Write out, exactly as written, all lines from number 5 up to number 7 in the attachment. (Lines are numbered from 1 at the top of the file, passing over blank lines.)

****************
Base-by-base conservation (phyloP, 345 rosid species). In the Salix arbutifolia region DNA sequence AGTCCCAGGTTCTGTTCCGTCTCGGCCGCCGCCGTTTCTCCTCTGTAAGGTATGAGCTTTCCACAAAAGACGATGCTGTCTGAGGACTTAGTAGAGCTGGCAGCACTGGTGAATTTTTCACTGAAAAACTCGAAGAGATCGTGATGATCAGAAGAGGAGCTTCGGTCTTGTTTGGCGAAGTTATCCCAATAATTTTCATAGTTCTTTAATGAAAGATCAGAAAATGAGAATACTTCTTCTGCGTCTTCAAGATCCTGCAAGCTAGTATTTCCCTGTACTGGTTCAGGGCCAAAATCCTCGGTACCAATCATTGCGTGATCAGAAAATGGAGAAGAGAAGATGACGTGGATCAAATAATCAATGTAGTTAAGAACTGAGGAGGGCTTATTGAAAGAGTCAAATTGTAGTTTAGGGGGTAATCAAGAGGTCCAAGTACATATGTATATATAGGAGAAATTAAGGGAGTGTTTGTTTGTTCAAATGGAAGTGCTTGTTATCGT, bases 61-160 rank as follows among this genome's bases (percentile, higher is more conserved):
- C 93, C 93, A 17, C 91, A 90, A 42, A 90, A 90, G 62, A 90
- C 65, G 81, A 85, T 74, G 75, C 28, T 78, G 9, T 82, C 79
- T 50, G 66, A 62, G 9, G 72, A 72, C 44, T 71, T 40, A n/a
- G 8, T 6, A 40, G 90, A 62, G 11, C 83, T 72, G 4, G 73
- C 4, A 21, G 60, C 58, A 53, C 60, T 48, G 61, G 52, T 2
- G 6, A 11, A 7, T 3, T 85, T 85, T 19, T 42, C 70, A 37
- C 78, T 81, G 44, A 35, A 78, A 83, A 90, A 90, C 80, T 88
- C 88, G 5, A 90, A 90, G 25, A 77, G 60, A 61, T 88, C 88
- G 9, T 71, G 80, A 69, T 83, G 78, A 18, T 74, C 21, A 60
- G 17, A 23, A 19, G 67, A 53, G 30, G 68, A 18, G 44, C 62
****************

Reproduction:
- G 8, T 6, A 40, G 90, A 62, G 11, C 83, T 72, G 4, G 73
- C 4, A 21, G 60, C 58, A 53, C 60, T 48, G 61, G 52, T 2
- G 6, A 11, A 7, T 3, T 85, T 85, T 19, T 42, C 70, A 37